Filed under: comment | Tags: arts, DCMS, excellence, funding, politics, volarts
Thanks to everyone who has posted comments on excellence and the voluntary arts ahead of the DCMS seminar on Wednesday 4 June. There is still time to join the debate – click here to read the latest comments and add your own thoughts.
On Wednesday I was back in London to meet Justin Davis-Smith at Volunteering England. This was my first one-to-one meeting with Justin since he succeeded Christopher Spence. We talked about how to promote best practice in volunteering and volunteer management within voluntary arts groups and how to develop volunteering within VAN – identifying a couple of potential projects in these areas which Volunteering England might help us with. We also discussed the idea of discounted membership of Volunteering England for voluntary arts umbrella bodies. I was particularly pleased to find Justin very amenable to considering arts participation as ‘volunteering’ – opening up the possibility of local volunteer centres playing a role in ‘signposting’ people to opportunities to participate in the arts.
I was in London again on Tuesday to meet Richard Piper and Jake Eliot from the Performance team at NCVO. We had a fascinating and wide-ranging discussion about performance, effectiveness and impact in the voluntary arts. Richard was keen to explore the application of NCVO’s ‘Full Value’ model (see www.performancehub.org.uk/fullvalue) in a voluntary arts context. We talked in detail about the forthcoming government seminar on excellence and the voluntary arts (on 4 June) and looked at examples and learning from the wider voluntary and community sector that might prove helpful to this debate.
On Monday I was in London to take part in a third sector round-table event as part of the informal adult learning consultation being undertaken by the Department for Innovation, Universities and Skills. This was the last of six round table events consulting different groups of stakeholders. I was one of a dozen representatives of the voluntary and community sector given the opportunity to discuss issues around informal adult learning directly with the Minister for Skills, David Lammy. I strongly encouraged the Minister to work with the existing voluntary and community sector infrastructure organisations, including the voluntary arts umbrella bodies. I was also keen to link the need to help people find informal learning opportunities with our desire to develop better ‘signposting’ to opportunities to participate in the arts and crafts – not through some giant top-down government IT solution but by developing links between existing networks to create an organic and sustainable web of information. The informal adult learning consultation deadline has been extended to 12 June – full details at www.adultlearningconsultation.org.uk.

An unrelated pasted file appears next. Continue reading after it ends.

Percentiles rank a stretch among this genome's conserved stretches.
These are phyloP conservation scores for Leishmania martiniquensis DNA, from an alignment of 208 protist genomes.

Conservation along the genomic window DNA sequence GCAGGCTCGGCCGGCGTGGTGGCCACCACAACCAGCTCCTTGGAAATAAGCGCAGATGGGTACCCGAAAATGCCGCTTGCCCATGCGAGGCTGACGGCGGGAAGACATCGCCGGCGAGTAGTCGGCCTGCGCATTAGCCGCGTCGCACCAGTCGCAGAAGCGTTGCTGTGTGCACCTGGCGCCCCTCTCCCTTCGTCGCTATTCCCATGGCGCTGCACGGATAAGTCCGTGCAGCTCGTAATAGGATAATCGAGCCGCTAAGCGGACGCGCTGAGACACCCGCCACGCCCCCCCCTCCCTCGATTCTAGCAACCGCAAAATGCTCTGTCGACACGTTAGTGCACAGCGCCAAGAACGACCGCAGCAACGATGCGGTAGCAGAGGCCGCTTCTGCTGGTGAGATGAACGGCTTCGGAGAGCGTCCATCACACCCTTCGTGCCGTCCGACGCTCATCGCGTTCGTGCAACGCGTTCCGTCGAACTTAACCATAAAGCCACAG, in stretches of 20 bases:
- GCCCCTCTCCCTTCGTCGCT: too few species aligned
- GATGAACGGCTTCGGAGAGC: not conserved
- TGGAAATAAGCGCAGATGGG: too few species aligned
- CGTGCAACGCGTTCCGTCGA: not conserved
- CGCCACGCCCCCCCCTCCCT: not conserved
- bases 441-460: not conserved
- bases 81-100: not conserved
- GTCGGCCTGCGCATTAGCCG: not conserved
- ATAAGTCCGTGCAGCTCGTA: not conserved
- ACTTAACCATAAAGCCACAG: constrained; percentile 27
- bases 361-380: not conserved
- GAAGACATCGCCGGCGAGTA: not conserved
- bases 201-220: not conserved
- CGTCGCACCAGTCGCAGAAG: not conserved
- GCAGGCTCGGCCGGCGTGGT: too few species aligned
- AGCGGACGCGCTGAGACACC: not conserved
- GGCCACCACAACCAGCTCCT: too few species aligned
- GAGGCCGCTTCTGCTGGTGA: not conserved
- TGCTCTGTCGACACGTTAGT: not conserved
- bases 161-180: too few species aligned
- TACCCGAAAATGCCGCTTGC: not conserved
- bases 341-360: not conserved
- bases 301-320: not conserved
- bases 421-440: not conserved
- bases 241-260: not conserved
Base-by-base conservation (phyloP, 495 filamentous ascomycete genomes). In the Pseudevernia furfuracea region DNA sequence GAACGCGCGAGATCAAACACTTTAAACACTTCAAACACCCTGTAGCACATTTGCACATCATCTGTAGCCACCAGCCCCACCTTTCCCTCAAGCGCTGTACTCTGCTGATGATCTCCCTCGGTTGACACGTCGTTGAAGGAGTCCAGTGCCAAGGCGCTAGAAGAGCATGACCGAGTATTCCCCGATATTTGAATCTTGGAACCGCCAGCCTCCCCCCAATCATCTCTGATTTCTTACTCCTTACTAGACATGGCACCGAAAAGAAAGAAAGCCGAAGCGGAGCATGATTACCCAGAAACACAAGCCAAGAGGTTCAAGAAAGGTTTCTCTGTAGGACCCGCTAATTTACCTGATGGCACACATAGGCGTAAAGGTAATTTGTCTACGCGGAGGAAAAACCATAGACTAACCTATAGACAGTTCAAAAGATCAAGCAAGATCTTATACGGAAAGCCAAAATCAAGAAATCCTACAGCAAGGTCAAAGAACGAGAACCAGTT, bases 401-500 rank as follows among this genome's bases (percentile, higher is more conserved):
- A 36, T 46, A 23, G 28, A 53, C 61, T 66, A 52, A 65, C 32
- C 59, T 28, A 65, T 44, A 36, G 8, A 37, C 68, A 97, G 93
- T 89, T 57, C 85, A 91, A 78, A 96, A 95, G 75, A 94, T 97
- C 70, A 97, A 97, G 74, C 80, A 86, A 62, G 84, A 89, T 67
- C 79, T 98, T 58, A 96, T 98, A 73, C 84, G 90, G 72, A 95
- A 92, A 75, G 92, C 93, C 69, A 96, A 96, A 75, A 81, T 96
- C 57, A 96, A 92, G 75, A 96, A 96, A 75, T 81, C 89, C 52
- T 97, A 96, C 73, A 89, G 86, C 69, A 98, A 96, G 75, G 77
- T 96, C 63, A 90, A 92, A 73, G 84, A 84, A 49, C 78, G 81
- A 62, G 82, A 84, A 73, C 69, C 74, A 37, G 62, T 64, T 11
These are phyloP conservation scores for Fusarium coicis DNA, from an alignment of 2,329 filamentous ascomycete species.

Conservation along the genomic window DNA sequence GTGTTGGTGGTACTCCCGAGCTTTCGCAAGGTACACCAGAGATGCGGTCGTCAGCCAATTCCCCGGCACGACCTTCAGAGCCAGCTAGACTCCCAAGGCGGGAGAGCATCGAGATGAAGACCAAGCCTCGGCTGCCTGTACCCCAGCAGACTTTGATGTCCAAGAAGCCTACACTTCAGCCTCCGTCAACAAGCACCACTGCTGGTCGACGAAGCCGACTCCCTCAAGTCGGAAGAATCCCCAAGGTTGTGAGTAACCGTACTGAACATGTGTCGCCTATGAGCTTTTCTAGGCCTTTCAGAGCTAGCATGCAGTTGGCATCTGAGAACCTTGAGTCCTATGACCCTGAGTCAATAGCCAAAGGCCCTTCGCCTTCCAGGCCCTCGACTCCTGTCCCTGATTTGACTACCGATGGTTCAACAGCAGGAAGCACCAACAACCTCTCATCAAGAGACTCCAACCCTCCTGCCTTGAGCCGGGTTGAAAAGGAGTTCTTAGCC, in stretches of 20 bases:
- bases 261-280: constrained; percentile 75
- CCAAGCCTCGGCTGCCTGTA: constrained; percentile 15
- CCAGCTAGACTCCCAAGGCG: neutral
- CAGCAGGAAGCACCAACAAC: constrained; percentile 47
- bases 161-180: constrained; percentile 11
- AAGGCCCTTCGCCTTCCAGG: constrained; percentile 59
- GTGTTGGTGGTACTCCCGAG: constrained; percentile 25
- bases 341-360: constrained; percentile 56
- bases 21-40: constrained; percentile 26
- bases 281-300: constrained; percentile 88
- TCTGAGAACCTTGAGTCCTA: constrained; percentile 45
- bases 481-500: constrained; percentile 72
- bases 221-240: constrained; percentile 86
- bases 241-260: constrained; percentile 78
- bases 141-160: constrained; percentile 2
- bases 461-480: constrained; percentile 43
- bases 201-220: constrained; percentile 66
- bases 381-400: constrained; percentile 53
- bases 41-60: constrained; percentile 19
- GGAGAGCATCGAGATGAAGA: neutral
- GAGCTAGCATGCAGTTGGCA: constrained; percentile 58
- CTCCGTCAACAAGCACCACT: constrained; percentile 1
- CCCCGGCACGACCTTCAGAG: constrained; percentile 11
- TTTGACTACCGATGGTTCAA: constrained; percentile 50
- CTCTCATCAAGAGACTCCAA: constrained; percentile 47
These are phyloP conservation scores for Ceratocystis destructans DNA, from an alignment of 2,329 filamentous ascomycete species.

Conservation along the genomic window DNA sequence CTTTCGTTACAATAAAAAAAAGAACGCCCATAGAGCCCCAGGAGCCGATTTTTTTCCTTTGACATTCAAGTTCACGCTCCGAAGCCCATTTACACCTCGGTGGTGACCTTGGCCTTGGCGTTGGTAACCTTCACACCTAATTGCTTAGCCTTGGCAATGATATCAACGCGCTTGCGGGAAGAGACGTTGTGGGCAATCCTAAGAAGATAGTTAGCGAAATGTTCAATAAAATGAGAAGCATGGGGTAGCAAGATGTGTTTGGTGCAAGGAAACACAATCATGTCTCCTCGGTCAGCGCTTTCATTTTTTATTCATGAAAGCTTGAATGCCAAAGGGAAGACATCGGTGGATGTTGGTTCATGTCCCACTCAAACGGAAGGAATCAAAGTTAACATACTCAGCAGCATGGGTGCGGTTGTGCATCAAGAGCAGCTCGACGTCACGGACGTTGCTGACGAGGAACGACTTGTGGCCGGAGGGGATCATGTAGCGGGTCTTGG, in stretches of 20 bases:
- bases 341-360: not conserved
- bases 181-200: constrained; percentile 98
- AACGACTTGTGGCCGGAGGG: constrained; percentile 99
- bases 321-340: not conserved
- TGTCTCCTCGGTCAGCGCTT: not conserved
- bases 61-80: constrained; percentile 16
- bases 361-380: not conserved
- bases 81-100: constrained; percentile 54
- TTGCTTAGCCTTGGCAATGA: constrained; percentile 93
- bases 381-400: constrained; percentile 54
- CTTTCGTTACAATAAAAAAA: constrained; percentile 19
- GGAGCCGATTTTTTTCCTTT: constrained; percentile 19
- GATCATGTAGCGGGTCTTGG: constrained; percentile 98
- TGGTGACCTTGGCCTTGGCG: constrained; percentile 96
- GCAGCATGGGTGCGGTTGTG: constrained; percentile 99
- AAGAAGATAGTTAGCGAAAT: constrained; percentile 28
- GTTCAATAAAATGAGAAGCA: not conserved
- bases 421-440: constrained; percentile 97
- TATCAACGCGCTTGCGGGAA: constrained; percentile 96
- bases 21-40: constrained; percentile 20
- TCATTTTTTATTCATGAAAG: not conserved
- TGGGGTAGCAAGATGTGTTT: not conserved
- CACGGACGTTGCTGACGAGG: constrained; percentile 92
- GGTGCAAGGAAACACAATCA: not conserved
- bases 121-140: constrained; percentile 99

On Monday I was in London for a meeting of the Participation Manifesto initial development group. This was our first chance to meet Hardin Tibbs, the consultant who is going to facilitate the first major Participation Manifesto consultation event in London on 9 June. We discussed the format of the day in detail and looked at how to focus on how the 170 organisations that have already expressed an interest in the development of a manifesto might be able to support each other to increase and widen participation – rather than risk the message of the manifesto becoming simply about the need for more funding. Hardin grasped the issues quickly and had some inventive ideas about making the most effective use of the consultation event. I’m really looking forward to 9 June …
Yesterday morning I was at Canary Wharf in London at the offices of the London Organising Committee of the Olympic Games (LOCOG) to meet the UK Cultural Programme Advisor, Francesca Canty. Francesca told me that, since the ‘Inspire Mark’ for non-commercial projects inspired by the 2012 Games was launched on 11 March they have had 30 applications. She is very keen to ensure that the first few projects granted the Inspire Mark include some from voluntary arts groups in order to reinforce the message that the Cultural Olympiad is open to all groups – regardless of scale. We talked further about how the Voluntary Arts Network could work with the regional and national Creative Programmers to ensure that voluntary arts groups maximise the opportunities presented by the Cultural Olympiad to achieve recognition at a national and international level. We discussed the possibility of a series of LOCOG roadshows around the country specifically for voluntary arts groups. Francesca emphasised that to achieve the Inspire Mark, projects will have to embrace the Cultural Olympiad criteria and values and be new and innovative – “like never before”. I assured her that voluntary arts groups were more than capable of rising to this creative challenge.